AT A GLANCE
"Squid take either two minutes or an hour and two minutes to cook to perfection," writes Paula Wolfert. "For this dish, I prefer the slow method. This tagine is excellent with freshly boiled white rice."
|01||To make the chermoula, toast the cumin seeds (not necessary if they are Moroccan) by tossing them in a hot dry pan over a medium heat for about 1 minute. Pound the cumin seeds, garlic and 1 tsp salt to a paste in a mortar. Dilute with the saffron water, then add the spices and olive oil. Toss with the squid, cover and refrigerate.|
|02||About 1¼ hours before serving, set a 25cm flameproof tagine or cazuela (or a heavy-bottomed straight-sided frying pan or sauté pan) over a medium-low heat. Add the olive oil and warm it, then add the onion and cook until soft (5-6 minutes). Add the red capsicum, cover and cook for a further 5 minutes. Add the seasoned squid, raise the heat to medium-high and cook, stirring, until most of the moisture has evaporated.|
|03||Add the tomatoes, sugar, half the lemon juice and half the coriander, season to taste with sea salt and bring to the boil. Lay a sheet of crumpled wet baking paper directly over the contents of the pan, then cover with a lid. Reduce the heat to a simmer and cook until the squid are tender (about 1 hour). Transfer the hot tagine to a wooden surface or a folded tea towel (to prevent cracking).|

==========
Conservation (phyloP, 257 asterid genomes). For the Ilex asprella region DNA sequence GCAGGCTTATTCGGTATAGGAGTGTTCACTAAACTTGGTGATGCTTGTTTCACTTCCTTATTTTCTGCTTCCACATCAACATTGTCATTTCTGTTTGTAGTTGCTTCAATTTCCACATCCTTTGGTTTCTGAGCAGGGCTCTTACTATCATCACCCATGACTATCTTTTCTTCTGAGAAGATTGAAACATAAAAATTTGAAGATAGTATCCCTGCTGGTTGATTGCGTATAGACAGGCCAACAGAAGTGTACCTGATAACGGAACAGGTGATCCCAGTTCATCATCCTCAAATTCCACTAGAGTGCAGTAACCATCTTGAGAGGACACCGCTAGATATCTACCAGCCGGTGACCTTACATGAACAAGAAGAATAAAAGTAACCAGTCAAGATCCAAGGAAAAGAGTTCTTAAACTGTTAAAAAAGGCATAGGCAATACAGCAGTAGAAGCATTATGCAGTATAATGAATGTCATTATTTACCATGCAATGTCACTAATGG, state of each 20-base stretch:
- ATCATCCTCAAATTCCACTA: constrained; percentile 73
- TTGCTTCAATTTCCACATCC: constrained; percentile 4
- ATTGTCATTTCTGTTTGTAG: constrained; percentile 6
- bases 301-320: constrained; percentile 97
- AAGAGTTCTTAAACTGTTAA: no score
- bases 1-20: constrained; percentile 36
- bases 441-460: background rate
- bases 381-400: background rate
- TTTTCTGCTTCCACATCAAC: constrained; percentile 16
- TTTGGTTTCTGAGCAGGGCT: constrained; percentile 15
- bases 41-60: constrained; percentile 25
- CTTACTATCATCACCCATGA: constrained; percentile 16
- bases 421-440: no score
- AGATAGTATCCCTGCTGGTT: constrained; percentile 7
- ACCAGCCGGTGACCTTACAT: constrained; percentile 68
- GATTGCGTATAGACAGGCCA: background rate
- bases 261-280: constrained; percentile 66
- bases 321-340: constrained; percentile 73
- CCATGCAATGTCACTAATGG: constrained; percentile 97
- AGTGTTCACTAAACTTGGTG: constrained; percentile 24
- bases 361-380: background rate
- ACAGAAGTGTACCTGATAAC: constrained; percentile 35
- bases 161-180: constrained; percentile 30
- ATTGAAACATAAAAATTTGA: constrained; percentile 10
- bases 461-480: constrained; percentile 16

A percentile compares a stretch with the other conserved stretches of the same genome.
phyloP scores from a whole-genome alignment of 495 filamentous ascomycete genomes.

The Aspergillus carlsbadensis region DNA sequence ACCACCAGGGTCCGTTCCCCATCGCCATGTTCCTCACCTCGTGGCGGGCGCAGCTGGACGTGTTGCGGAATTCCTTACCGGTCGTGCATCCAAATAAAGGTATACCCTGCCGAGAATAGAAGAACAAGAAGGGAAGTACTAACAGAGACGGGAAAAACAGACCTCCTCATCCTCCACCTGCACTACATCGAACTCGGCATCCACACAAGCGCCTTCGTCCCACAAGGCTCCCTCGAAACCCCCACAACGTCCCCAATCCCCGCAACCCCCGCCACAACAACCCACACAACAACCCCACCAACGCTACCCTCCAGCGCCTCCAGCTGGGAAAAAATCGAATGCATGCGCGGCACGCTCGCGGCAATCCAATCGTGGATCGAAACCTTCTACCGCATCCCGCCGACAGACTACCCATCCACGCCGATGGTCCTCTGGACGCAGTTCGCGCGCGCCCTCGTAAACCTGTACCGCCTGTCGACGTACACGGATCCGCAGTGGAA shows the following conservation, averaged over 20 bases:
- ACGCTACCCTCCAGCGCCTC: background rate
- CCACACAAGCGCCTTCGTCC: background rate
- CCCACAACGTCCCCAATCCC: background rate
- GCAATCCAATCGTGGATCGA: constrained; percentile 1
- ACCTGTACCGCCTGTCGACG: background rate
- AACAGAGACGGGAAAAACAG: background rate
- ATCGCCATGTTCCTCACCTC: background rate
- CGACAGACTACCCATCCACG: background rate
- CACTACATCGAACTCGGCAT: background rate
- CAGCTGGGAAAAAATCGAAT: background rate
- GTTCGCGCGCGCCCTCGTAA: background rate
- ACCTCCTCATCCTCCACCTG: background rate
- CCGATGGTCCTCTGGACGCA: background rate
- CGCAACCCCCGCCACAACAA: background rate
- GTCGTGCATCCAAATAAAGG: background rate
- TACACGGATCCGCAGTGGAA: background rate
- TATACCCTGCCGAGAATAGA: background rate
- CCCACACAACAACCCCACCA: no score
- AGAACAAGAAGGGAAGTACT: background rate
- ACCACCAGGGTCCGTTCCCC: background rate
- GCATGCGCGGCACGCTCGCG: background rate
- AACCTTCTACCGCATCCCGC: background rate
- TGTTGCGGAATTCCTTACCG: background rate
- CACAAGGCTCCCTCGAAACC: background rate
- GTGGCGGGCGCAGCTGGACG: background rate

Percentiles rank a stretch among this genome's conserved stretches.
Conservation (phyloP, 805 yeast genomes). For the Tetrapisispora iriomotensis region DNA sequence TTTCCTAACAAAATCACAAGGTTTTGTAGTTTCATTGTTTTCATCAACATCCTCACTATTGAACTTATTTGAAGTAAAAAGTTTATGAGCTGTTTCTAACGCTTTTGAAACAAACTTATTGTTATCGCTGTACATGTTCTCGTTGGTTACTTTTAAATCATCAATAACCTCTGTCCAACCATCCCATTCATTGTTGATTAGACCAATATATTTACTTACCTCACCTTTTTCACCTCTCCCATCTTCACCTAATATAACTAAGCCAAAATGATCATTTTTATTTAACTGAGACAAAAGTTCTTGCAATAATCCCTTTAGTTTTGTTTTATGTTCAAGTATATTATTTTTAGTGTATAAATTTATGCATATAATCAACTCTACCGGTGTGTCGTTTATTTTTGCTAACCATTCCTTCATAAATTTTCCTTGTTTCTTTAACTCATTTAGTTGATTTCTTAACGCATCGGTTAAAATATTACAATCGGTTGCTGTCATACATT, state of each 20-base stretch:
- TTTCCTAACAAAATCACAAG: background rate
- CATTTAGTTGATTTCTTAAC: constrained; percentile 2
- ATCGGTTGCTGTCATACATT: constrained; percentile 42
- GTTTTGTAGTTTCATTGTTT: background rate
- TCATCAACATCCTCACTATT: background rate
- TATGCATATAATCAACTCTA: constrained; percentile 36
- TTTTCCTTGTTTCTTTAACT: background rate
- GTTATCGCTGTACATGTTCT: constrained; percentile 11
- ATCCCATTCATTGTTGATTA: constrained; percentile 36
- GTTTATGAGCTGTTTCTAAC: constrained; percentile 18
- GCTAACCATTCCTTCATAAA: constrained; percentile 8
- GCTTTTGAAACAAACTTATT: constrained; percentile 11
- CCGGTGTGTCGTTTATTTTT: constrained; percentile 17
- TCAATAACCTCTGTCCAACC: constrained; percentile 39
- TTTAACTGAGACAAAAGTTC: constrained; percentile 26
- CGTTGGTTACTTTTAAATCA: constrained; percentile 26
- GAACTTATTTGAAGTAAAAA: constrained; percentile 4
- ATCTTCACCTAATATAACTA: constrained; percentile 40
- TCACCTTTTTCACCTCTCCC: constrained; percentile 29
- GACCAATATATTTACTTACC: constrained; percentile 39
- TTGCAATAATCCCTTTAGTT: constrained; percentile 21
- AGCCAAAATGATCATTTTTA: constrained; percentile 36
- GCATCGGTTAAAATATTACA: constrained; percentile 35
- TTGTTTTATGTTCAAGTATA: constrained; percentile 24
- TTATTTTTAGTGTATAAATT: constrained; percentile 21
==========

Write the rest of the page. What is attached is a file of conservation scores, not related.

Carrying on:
|04||Correct the seasoning as necessary with the remaining lemon juice, salt and cayenne pepper to taste. Scatter over the remaining coriander and serve.|
Note Using saffron in the form of saffron water
is economical, and it brings out more of the spice's aroma and
flavour than simply adding a few strands to a dish. So do as many
Moroccan cooks do, and prepare a small jar of saffron water. Dry ½
tsp crumbled saffron strands in a warm (not hot) pan. Crush again,
then soak in 240ml hot water and store in a small jar in the
refrigerator. This will keep for up to a week. For longer storage,
pour the saffron water into a plastic ice cube tray and freeze into
cubes. Once frozen, shake out the cubes and store in a freezer bag.
Each cube will be equivalent to 2 tbsp saffron water or a good
pinch of dried saffron threads.
The Food of Morocco ($65, hbk) by Paula Wolfert is published by Bloomsbury. This recipe has been reproduced with minor GT style changes.